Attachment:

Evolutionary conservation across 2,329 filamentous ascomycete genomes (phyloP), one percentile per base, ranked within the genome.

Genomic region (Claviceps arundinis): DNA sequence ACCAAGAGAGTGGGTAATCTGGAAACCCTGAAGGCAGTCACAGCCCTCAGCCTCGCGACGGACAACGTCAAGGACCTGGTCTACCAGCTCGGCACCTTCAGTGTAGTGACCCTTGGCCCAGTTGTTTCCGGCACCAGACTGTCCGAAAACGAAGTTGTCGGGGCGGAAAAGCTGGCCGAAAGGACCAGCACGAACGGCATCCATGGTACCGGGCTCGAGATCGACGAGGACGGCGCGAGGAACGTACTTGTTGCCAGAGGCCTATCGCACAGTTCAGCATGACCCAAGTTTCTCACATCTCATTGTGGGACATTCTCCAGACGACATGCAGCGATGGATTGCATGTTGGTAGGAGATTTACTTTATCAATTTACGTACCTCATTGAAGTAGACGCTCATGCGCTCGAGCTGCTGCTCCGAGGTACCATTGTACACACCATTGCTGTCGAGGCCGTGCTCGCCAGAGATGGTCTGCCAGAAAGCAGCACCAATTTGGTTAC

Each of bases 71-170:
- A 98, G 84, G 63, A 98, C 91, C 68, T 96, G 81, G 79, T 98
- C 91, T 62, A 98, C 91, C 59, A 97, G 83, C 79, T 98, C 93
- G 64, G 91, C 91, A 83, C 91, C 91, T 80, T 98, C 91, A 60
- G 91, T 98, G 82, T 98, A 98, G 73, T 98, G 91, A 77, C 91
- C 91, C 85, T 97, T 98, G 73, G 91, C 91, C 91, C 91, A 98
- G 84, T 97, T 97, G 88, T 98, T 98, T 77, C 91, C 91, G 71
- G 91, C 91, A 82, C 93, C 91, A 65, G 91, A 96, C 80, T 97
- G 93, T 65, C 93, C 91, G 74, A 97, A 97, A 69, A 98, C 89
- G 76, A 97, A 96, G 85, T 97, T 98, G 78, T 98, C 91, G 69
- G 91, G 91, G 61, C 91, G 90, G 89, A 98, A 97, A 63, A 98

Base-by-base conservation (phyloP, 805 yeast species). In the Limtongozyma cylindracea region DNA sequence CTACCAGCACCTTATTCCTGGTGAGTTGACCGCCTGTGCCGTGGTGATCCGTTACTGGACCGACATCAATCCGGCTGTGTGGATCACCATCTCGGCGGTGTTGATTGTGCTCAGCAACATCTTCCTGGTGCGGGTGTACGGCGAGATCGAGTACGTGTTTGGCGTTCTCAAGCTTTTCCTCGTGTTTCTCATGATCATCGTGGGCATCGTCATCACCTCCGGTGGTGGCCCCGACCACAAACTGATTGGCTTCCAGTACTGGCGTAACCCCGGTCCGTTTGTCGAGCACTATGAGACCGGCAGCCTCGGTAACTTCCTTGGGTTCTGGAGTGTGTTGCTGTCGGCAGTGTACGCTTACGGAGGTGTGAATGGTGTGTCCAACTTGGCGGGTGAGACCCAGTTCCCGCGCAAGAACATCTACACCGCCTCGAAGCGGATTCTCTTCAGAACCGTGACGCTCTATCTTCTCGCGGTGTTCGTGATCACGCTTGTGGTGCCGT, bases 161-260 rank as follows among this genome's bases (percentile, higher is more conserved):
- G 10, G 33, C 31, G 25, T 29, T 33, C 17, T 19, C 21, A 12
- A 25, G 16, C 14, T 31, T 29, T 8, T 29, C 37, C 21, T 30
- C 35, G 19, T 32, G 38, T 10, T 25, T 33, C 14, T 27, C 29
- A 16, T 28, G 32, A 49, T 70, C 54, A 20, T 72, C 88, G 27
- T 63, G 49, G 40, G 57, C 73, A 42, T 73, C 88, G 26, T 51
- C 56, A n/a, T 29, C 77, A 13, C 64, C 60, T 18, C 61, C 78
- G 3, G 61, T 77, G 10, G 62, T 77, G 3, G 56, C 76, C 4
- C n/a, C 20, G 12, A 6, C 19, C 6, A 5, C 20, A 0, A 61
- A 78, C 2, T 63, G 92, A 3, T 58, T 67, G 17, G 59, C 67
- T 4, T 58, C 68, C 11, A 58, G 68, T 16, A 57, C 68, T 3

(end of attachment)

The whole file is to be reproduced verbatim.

Evolutionary conservation across 2,329 filamentous ascomycete genomes (phyloP), one percentile per base, ranked within the genome.

Genomic region (Claviceps arundinis): DNA sequence ACCAAGAGAGTGGGTAATCTGGAAACCCTGAAGGCAGTCACAGCCCTCAGCCTCGCGACGGACAACGTCAAGGACCTGGTCTACCAGCTCGGCACCTTCAGTGTAGTGACCCTTGGCCCAGTTGTTTCCGGCACCAGACTGTCCGAAAACGAAGTTGTCGGGGCGGAAAAGCTGGCCGAAAGGACCAGCACGAACGGCATCCATGGTACCGGGCTCGAGATCGACGAGGACGGCGCGAGGAACGTACTTGTTGCCAGAGGCCTATCGCACAGTTCAGCATGACCCAAGTTTCTCACATCTCATTGTGGGACATTCTCCAGACGACATGCAGCGATGGATTGCATGTTGGTAGGAGATTTACTTTATCAATTTACGTACCTCATTGAAGTAGACGCTCATGCGCTCGAGCTGCTGCTCCGAGGTACCATTGTACACACCATTGCTGTCGAGGCCGTGCTCGCCAGAGATGGTCTGCCAGAAAGCAGCACCAATTTGGTTAC

Each of bases 71-170:
- A 98, G 84, G 63, A 98, C 91, C 68, T 96, G 81, G 79, T 98
- C 91, T 62, A 98, C 91, C 59, A 97, G 83, C 79, T 98, C 93
- G 64, G 91, C 91, A 83, C 91, C 91, T 80, T 98, C 91, A 60
- G 91, T 98, G 82, T 98, A 98, G 73, T 98, G 91, A 77, C 91
- C 91, C 85, T 97, T 98, G 73, G 91, C 91, C 91, C 91, A 98
- G 84, T 97, T 97, G 88, T 98, T 98, T 77, C 91, C 91, G 71
- G 91, C 91, A 82, C 93, C 91, A 65, G 91, A 96, C 80, T 97
- G 93, T 65, C 93, C 91, G 74, A 97, A 97, A 69, A 98, C 89
- G 76, A 97, A 96, G 85, T 97, T 98, G 78, T 98, C 91, G 69
- G 91, G 91, G 61, C 91, G 90, G 89, A 98, A 97, A 63, A 98

Base-by-base conservation (phyloP, 805 yeast species). In the Limtongozyma cylindracea region DNA sequence CTACCAGCACCTTATTCCTGGTGAGTTGACCGCCTGTGCCGTGGTGATCCGTTACTGGACCGACATCAATCCGGCTGTGTGGATCACCATCTCGGCGGTGTTGATTGTGCTCAGCAACATCTTCCTGGTGCGGGTGTACGGCGAGATCGAGTACGTGTTTGGCGTTCTCAAGCTTTTCCTCGTGTTTCTCATGATCATCGTGGGCATCGTCATCACCTCCGGTGGTGGCCCCGACCACAAACTGATTGGCTTCCAGTACTGGCGTAACCCCGGTCCGTTTGTCGAGCACTATGAGACCGGCAGCCTCGGTAACTTCCTTGGGTTCTGGAGTGTGTTGCTGTCGGCAGTGTACGCTTACGGAGGTGTGAATGGTGTGTCCAACTTGGCGGGTGAGACCCAGTTCCCGCGCAAGAACATCTACACCGCCTCGAAGCGGATTCTCTTCAGAACCGTGACGCTCTATCTTCTCGCGGTGTTCGTGATCACGCTTGTGGTGCCGT, bases 161-260 rank as follows among this genome's bases (percentile, higher is more conserved):
- G 10, G 33, C 31, G 25, T 29, T 33, C 17, T 19, C 21, A 12
- A 25, G 16, C 14, T 31, T 29, T 8, T 29, C 37, C 21, T 30
- C 35, G 19, T 32, G 38, T 10, T 25, T 33, C 14, T 27, C 29
- A 16, T 28, G 32, A 49, T 70, C 54, A 20, T 72, C 88, G 27
- T 63, G 49, G 40, G 57, C 73, A 42, T 73, C 88, G 26, T 51
- C 56, A n/a, T 29, C 77, A 13, C 64, C 60, T 18, C 61, C 78
- G 3, G 61, T 77, G 10, G 62, T 77, G 3, G 56, C 76, C 4
- C n/a, C 20, G 12, A 6, C 19, C 6, A 5, C 20, A 0, A 61
- A 78, C 2, T 63, G 92, A 3, T 58, T 67, G 17, G 59, C 67
- T 4, T 58, C 68, C 11, A 58, G 68, T 16, A 57, C 68, T 3